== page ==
- Wastewater disposal and potable (drinking) water approval is required if the proposed facility is on an individual wastewater disposal system and/or well
- Playground area (at least 75 square feet per child in a fenced-in playground) must be well drained and free of hazardous or potentially hazardous conditions. All playgrounds must be tested for lead
- If the building was constructed before 1965, it must be tested for lead
- The building must have:
- Ground floor space
- Two remote exits that must open outward and cannot be through the kitchen
- Forty square feet per child in infant areas (less than 12 months of age). Forty-five square feet per child (12 months but less than 24 months). Thirty-five square feet per child for all others. Kitchen space, bathrooms, hallways, and closets do not count as usable floor space
- One toilet and one lavatory for every fifteen children or portion thereof, not counting diaper-changing lavatories. All lavatories must have hot and cold running water
- All rooms occupied by diaper-wearing children must have a diaper changing area in the room and a lavatory with hot and cold running water
- The kitchen must have:
- Minimum required size of 90 square feet, and no more than the maximum required size of 300 square feet
- A handwashing lavatory
- A three-compartment sink or commercial dishwasher. (Certain exemptions exist for centers serving 12 or fewer children in the operator’s home)
If you are planning to renovate an existing building or build a new facility, the blueprints/plans must be reviewed by a licensing official before construction. This ensures that the facility will meet all of the requirements. It will also be subject to inspections by the local health department and fire department. Consider all of these requirements as you begin writing your daycare business plan.
Childcare license application in Mississippi
If you meet the director requirements and the building requirements for providing child care in Mississippi, then you are ready to start a new child care license application. However, before you begin, the MSDH recommends that you wait before signing a lease or purchasing a building until after the building inspection is complete, so you know it meets all of the requirements. Also be prepared to wait up to 90 days (or longer) to obtain your license after your application has been submitted. If approved, your initial license will be a temporary license that is valid for six months and must be upgraded to a regular license during that time.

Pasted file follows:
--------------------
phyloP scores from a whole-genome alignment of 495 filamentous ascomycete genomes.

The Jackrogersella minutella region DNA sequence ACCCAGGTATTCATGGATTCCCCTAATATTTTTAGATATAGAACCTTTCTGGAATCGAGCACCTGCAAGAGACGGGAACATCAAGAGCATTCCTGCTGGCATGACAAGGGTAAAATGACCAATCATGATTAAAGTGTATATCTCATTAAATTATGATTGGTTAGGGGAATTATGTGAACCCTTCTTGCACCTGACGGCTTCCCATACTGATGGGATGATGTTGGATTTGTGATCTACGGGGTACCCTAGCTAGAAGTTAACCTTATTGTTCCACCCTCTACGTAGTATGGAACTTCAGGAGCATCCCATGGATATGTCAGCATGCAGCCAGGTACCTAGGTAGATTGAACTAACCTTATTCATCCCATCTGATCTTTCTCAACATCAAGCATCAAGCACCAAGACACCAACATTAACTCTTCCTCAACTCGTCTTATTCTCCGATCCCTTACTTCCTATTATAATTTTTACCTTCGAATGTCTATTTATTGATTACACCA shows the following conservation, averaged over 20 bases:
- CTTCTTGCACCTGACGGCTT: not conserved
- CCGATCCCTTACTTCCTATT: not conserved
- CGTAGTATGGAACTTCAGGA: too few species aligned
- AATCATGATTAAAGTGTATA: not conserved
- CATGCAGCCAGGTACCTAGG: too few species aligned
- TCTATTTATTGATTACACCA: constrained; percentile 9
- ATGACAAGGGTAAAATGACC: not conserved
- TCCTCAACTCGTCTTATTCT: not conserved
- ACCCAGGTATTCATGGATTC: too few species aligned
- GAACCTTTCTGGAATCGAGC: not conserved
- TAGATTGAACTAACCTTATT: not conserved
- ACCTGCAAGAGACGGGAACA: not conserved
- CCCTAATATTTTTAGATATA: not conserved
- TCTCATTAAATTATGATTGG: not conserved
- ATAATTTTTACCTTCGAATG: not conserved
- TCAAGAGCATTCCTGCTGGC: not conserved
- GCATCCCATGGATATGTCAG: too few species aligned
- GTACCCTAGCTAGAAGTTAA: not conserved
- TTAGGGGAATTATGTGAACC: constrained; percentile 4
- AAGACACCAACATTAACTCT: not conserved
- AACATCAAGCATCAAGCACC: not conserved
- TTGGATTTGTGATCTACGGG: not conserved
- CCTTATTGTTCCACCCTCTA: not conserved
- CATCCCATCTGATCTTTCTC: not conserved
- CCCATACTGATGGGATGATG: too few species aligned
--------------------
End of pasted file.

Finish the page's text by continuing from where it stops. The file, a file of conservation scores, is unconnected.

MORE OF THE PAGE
Follow the steps below to apply for a childcare provider license:
Step 1: Complete an online application
The first step of the application process is to complete an online application. Follow the MSDH’s instructions for the license application. Once the online portion is complete, a child care licensing inspector will contact you to guide you through the next steps.
Step 2: Review materials
Learn about all of the requirements for operating a compliant childcare business in Mississippi. Review the MSDH child care regulations and guidelines.
Step 3: Submit required documentation
You must submit additional documentation with your application including documentation that the facility has a qualified director, criminal records checks and immunization forms for every employee, fire inspection form, floor plan, and verification of training. You will also need to pay the application fee and initial licensure fee, which is determined by your program’s capacity.